The same gentleman answers. I am in labour I say, I give all the details then ask - with some hope still - whether any one is available to come over. He puts me on hold, and then comes back on the line and says, "No I'm really sorry, there will be no one available until the next shift at 7am, though you seem to be doing really well with the contractions so it is up to you whether you want to come in or continue as you are". I had no desire to get out of the bath and into a car with these contractions so we agreed that I would keep going as I am and would call if anything changes. I hung up the phone. Great! I thought to myself. I can keep doing this for another 3-4 hours and someone will be able to come assist me at 7am. My hope was alive.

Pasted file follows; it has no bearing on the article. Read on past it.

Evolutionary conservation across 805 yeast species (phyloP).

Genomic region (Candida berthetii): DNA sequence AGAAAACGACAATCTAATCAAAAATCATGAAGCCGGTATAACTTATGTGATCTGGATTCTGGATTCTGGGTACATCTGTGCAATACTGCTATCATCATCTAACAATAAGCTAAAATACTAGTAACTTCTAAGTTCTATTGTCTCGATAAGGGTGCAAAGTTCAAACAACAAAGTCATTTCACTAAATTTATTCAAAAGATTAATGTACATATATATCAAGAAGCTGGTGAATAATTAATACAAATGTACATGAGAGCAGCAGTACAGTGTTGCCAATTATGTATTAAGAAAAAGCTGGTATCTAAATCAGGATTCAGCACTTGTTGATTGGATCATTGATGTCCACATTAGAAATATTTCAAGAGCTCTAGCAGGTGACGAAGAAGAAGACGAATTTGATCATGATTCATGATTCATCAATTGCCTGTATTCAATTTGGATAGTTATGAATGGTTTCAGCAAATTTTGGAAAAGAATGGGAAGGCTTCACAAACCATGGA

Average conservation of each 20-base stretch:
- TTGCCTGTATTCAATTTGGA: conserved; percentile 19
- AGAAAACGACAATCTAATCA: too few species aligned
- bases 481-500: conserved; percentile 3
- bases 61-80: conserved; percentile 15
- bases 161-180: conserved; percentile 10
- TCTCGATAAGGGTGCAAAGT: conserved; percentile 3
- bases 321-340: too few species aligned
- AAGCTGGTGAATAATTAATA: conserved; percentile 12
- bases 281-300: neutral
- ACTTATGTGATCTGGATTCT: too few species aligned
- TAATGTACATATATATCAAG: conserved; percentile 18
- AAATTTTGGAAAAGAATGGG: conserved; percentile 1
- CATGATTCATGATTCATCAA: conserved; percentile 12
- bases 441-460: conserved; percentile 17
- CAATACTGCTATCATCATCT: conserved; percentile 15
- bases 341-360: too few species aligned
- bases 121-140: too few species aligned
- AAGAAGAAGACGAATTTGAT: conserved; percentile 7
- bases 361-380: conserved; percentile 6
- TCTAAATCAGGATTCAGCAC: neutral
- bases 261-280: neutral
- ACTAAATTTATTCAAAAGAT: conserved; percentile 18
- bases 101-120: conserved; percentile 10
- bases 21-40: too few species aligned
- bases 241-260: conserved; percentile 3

At this point, my husband comes down, sees me in the bath and I explain the situation. Within about 15-20mins, the contractions start to get even more intense and closer and closer together. He helps me by strongly massaging my lower back. Then another 15-20mins later, my husband and I agree that it is likely time to go into hospital, so I dial the number again. As soon as the lady picks up, I immediately hand the phone over to my husband as I feel another strong contraction coming on. After a few hellos, my husband responds and explains the situation. This contraction is different however, and completely to my surprise, I feel a sudden need to push. Instinctively I then change position and go on all fours, leaning my elbows on the side of the bath. I eventually somehow articulate this to my husband, who then tells the lady on the phone. She instructs him to hang up and call the paramedics.